When Work no longer works

by Kailash Gyawali (Flickr)I remember when Work was the place you went to, to get things done. Increasingly I find that when I really have to get things done - which in my industry is coming up with new ideas and designs for executive leadership development work (apart from managing a whole lot of people and bringing in revenue), work is probably the last place I would think of to do this well. Why is this? Well, frankly work is the place where I am interrupted a lot by others, where unexpected demands happen and where there is little time to think slowly, deeply and well. For a truly wonderous and succinct description for the world of work as interruption, Jason Fried's talk at TED on why work doesn't happen at work is a gem. I have become interested in this because I have to give a plenary session in two weeks time at The Future of Learning conference - a crosss continental initiative hosted by Ashridge, Melbourne Business School and UCT GSB.

The irony is that as I write this, it is not from work. I am doing this from home today - where I generally think very well. The topic of my paper is Learner Readiness -which within this context is rather paradoxical. If we no longer work well at work, where else are we learning and what kind of readiness for learning should we be building? I am in agreement with the move towards learning as a lifestyle and Dave Duarte's superb insightson this - where learning is a way of being, not just something which happens in very particular places - but rather as something which is part of what we do in multiple spaces to be enriched and fulfilled human beings.

Remember that old chestnut, the 70/20/10 Model which said 70% of learning happens on the job, 20% comes from observing and working with role models at work and 10% comes from formal training. What do we do now when increasingly, what we teach impacts people in their personal and professional lives? The model does not allow for home as a place of learning. Neither does it allow for the very real impact of coaching would would perhaps change the 20% rule significantly. I would say that today 10% of learning happens at work, upwards of 50% through coaching - either executive or peer and that upwards of 40% happens in those other places where home is a significant player - because with the addition of new technologies -we are no longer able to discretely box 'work' into the thing we do at the office.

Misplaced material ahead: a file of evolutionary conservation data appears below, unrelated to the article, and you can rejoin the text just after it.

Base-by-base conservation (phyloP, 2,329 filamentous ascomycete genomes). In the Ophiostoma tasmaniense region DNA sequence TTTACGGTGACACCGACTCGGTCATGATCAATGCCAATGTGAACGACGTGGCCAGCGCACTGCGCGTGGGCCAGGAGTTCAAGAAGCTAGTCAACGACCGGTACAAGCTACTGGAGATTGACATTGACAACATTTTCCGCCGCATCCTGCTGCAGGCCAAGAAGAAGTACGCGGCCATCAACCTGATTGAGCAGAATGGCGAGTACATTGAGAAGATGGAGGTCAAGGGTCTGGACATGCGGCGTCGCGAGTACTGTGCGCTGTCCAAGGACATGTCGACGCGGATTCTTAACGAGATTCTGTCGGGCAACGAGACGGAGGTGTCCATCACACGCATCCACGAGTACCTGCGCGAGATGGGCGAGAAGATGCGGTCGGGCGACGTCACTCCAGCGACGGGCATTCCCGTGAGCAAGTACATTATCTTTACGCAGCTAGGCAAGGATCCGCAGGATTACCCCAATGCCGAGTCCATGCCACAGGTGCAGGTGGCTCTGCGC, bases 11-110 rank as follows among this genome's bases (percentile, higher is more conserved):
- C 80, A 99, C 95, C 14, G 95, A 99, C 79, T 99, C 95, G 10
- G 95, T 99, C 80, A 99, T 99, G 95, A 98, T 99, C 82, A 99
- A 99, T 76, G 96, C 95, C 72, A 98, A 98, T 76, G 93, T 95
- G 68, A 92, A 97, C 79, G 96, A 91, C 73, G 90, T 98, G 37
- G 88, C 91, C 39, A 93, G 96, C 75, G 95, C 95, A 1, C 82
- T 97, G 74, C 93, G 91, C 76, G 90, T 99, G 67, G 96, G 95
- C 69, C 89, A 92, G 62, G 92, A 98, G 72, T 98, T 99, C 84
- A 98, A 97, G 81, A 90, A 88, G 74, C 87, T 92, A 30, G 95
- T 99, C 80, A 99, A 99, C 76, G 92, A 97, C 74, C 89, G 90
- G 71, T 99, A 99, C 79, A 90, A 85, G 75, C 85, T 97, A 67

I think this shift has a significant impact on what we design for organisations when it comes to their leadership development and critically when it comes to building learner readiness because it is no longer readiness just for the office but in actual fact readiness as a way of engaging in the world through the multiple places where we learn continuously.